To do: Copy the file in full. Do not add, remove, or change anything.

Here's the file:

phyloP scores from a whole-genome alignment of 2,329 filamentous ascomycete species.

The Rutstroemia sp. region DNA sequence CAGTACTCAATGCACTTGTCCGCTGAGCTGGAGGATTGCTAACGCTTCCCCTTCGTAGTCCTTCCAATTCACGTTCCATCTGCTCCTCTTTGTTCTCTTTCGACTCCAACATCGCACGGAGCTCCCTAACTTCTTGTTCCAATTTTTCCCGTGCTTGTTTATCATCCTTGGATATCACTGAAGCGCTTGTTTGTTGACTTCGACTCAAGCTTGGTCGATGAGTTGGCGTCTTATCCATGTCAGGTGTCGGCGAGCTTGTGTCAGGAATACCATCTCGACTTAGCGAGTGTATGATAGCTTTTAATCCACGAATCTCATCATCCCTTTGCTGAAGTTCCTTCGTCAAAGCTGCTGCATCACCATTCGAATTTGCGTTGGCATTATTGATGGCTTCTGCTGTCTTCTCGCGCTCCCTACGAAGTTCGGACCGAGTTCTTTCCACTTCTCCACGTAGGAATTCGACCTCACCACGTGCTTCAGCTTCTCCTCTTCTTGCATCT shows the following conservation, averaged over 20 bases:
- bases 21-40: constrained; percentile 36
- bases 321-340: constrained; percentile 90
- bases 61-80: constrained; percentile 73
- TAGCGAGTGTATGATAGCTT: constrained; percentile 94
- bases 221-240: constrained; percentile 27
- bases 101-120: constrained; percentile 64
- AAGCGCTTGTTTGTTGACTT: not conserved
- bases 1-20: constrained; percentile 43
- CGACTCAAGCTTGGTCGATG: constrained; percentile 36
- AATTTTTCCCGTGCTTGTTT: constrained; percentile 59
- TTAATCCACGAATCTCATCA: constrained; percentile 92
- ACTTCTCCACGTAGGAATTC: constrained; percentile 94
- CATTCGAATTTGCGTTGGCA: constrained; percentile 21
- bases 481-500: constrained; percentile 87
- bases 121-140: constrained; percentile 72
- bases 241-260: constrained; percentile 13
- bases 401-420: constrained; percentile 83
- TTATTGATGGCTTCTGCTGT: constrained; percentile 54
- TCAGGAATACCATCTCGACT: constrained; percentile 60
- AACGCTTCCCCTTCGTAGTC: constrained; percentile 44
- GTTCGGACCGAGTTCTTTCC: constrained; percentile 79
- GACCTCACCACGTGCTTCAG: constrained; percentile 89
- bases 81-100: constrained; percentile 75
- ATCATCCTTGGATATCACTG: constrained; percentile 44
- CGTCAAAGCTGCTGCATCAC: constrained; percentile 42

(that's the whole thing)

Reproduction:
phyloP scores from a whole-genome alignment of 2,329 filamentous ascomycete species.

The Rutstroemia sp. region DNA sequence CAGTACTCAATGCACTTGTCCGCTGAGCTGGAGGATTGCTAACGCTTCCCCTTCGTAGTCCTTCCAATTCACGTTCCATCTGCTCCTCTTTGTTCTCTTTCGACTCCAACATCGCACGGAGCTCCCTAACTTCTTGTTCCAATTTTTCCCGTGCTTGTTTATCATCCTTGGATATCACTGAAGCGCTTGTTTGTTGACTTCGACTCAAGCTTGGTCGATGAGTTGGCGTCTTATCCATGTCAGGTGTCGGCGAGCTTGTGTCAGGAATACCATCTCGACTTAGCGAGTGTATGATAGCTTTTAATCCACGAATCTCATCATCCCTTTGCTGAAGTTCCTTCGTCAAAGCTGCTGCATCACCATTCGAATTTGCGTTGGCATTATTGATGGCTTCTGCTGTCTTCTCGCGCTCCCTACGAAGTTCGGACCGAGTTCTTTCCACTTCTCCACGTAGGAATTCGACCTCACCACGTGCTTCAGCTTCTCCTCTTCTTGCATCT shows the following conservation, averaged over 20 bases:
- bases 21-40: constrained; percentile 36
- bases 321-340: constrained; percentile 90
- bases 61-80: constrained; percentile 73
- TAGCGAGTGTATGATAGCTT: constrained; percentile 94
- bases 221-240: constrained; percentile 27
- bases 101-120: constrained; percentile 64
- AAGCGCTTGTTTGTTGACTT: not conserved
- bases 1-20: constrained; percentile 43
- CGACTCAAGCTTGGTCGATG: constrained; percentile 36
- AATTTTTCCCGTGCTTGTTT: constrained; percentile 59
- TTAATCCACGAATCTCATCA: constrained; percentile 92
- ACTTCTCCACGTAGGAATTC: constrained; percentile 94
- CATTCGAATTTGCGTTGGCA: constrained; percentile 21
- bases 481-500: constrained; percentile 87
- bases 121-140: constrained; percentile 72
- bases 241-260: constrained; percentile 13
- bases 401-420: constrained; percentile 83
- TTATTGATGGCTTCTGCTGT: constrained; percentile 54
- TCAGGAATACCATCTCGACT: constrained; percentile 60
- AACGCTTCCCCTTCGTAGTC: constrained; percentile 44
- GTTCGGACCGAGTTCTTTCC: constrained; percentile 79
- GACCTCACCACGTGCTTCAG: constrained; percentile 89
- bases 81-100: constrained; percentile 75
- ATCATCCTTGGATATCACTG: constrained; percentile 44
- CGTCAAAGCTGCTGCATCAC: constrained; percentile 42